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Dominion Timber And Minerals Railway
Coordinates: 45°43′20″N 74°34′46″W / 45.72222°N 74.57944°W / 45.72222; -74.57944 The Dominion Timber and Minerals Railway was a private standard-gauge railroad that operated in the Laurentian Mountains
Laurentian Mountains
of Southwestern Quebec, Canada from 1916 to 1981. Owned by Canadian Refractories Limited, the railway's 20km mainline stretched from CRL's magnesite mine in Kilmar, through an extremely rugged mountain route to its final teminus at Marelan. Originally a narrow-gauge railway from 1916 to 1933, the Dominion Timber and Minerals Railway expanded to include a 65-ton locomotive and several freight cars. Due to rising operating costs and decreasing sustainability, the railway was decommissioned in 1981, with many of the railway ties being dumped into lakes along the route by workmen
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Geographic Coordinate System
A geographic coordinate system is a coordinate system used in geography that enables every location on Earth to be specified by a set of numbers, letters or symbols.[n 1] The coordinates are often chosen such that one of the numbers represents a vertical position, and two or three of the numbers represent a horizontal position
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Laurentian Mountains
The Laurentian Mountains
Laurentian Mountains
(French: Laurentides) are a mountain range in southern Quebec, Canada, north of the St. Lawrence River
St. Lawrence River
and Ottawa River, rising to a highest point of 1,166 metres (3,825 ft) at Mont Raoul Blanchard, northeast of Quebec
Quebec
City in the Reserve Faunique des Laurentides. The Gatineau, L'Assomption, Lièvre, Montmorency, Nord and St. Maurice rivers rise in lakes in this mountain range. Across the U.S. border to the south, the Adirondack Mountains
Adirondack Mountains
in New York State, though sometimes mistakenly included with the Appalachian Mountains, are an extension of the Laurentians.[citation needed] Although Laurentides
Laurentides
is one of Quebec's official regions, the mountain range of the same name runs through four other regions: Capitale-Nationale, Outaouais, Lanaudière, and Mauricie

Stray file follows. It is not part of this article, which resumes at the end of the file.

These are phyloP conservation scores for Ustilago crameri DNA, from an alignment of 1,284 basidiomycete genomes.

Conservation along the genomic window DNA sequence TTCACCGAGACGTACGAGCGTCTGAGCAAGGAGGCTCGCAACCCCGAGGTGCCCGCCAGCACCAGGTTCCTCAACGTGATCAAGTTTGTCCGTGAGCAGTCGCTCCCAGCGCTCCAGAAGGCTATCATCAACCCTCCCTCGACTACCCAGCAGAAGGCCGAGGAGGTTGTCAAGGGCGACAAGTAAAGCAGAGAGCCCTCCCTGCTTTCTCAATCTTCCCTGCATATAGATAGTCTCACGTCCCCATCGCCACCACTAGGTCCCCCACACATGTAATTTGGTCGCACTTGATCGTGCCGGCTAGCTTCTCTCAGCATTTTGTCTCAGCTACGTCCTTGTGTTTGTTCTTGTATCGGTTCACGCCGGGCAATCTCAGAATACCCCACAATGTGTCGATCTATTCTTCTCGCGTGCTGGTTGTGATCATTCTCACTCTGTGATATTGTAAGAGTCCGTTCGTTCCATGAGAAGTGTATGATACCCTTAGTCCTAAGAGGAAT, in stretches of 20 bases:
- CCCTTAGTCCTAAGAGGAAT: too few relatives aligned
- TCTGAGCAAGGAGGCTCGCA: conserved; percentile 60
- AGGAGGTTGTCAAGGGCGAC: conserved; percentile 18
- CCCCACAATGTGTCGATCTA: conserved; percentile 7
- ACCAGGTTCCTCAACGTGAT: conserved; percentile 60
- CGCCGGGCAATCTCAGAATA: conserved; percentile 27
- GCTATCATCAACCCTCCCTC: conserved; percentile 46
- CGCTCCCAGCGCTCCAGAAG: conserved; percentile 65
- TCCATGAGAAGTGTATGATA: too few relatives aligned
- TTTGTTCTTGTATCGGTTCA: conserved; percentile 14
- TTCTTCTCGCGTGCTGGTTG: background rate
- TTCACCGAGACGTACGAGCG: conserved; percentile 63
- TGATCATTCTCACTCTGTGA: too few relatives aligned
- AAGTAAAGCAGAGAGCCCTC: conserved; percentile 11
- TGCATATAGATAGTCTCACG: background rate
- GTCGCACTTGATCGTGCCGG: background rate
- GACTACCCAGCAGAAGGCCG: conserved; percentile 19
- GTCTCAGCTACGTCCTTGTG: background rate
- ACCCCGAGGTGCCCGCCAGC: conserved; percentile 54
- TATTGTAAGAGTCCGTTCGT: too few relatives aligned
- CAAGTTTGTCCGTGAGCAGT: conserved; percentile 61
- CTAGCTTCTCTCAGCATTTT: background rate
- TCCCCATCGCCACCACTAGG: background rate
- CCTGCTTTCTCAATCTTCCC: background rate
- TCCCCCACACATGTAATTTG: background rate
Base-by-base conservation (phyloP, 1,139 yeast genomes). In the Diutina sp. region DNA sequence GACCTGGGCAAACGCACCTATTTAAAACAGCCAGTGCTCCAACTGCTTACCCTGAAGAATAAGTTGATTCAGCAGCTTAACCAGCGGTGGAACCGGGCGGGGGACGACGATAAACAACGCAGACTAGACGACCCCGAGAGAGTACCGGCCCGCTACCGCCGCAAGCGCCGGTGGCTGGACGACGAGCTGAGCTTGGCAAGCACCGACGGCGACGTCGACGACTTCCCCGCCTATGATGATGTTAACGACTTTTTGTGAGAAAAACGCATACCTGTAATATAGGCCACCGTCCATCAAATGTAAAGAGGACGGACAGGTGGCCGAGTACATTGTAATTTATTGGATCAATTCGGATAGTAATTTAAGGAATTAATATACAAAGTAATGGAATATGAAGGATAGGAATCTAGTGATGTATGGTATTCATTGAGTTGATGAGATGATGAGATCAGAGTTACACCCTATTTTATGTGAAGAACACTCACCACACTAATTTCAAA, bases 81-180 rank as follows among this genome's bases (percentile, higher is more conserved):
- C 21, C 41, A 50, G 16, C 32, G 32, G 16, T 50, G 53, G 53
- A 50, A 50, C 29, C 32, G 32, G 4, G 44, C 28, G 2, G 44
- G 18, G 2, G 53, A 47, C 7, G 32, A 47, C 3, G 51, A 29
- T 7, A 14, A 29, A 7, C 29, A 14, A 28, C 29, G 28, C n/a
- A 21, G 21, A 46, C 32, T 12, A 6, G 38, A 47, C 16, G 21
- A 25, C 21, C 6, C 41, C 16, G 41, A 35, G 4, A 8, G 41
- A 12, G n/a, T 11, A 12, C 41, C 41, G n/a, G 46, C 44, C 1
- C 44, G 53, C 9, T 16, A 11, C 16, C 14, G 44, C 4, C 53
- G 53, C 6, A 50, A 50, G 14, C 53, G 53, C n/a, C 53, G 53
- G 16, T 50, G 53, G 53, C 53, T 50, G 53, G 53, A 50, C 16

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Quebec
Quebec (/k(w)ɪˈbɛk/ ( listen);[8] French: Québec [kebɛk] ( listen))[9] is one of the thirteen provinces and territories of Canada. It is bordered to the west by the province of Ontario and the bodies of water James Bay and Hudson Bay; to the north by Hudson Strait and Ungava Bay; to the east by the Gulf of Saint Lawrence and the province of Newfoundland and Labrador; and to the south by the province of New Brunswick and the U.S. states of Maine, New Hampshire, Vermont, and New York. It also shares maritime borders with Nunavut, Prince Edward Island, and Nova Scotia. Quebec is Canada's largest province by area and its second-largest administrative division; only the territory of Nunavut is larger
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Special
Special
Special
or specials may refer to:Contents1 Music 2 Film and television 3 Other uses 4 See alsoMusic[edit] Special
Special
(album), a 1992
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Dominion Timber And Minerals Railway
Coordinates: 45°43′20″N 74°34′46″W / 45.72222°N 74.57944°W / 45.72222; -74.57944 The Dominion Timber and Minerals Railway was a private standard-gauge railroad that operated in the Laurentian Mountains
Laurentian Mountains
of Southwestern Quebec, Canada from 1916 to 1981. Owned by Canadian Refractories Limited, the railway's 20km mainline stretched from CRL's magnesite mine in Kilmar, through an extremely rugged mountain route to its final teminus at Marelan. Originally a narrow-gauge railway from 1916 to 1933, the Dominion Timber and Minerals Railway expanded to include a 65-ton locomotive and several freight cars. Due to rising operating costs and decreasing sustainability, the railway was decommissioned in 1981, with many of the railway ties being dumped into lakes along the route by workmen
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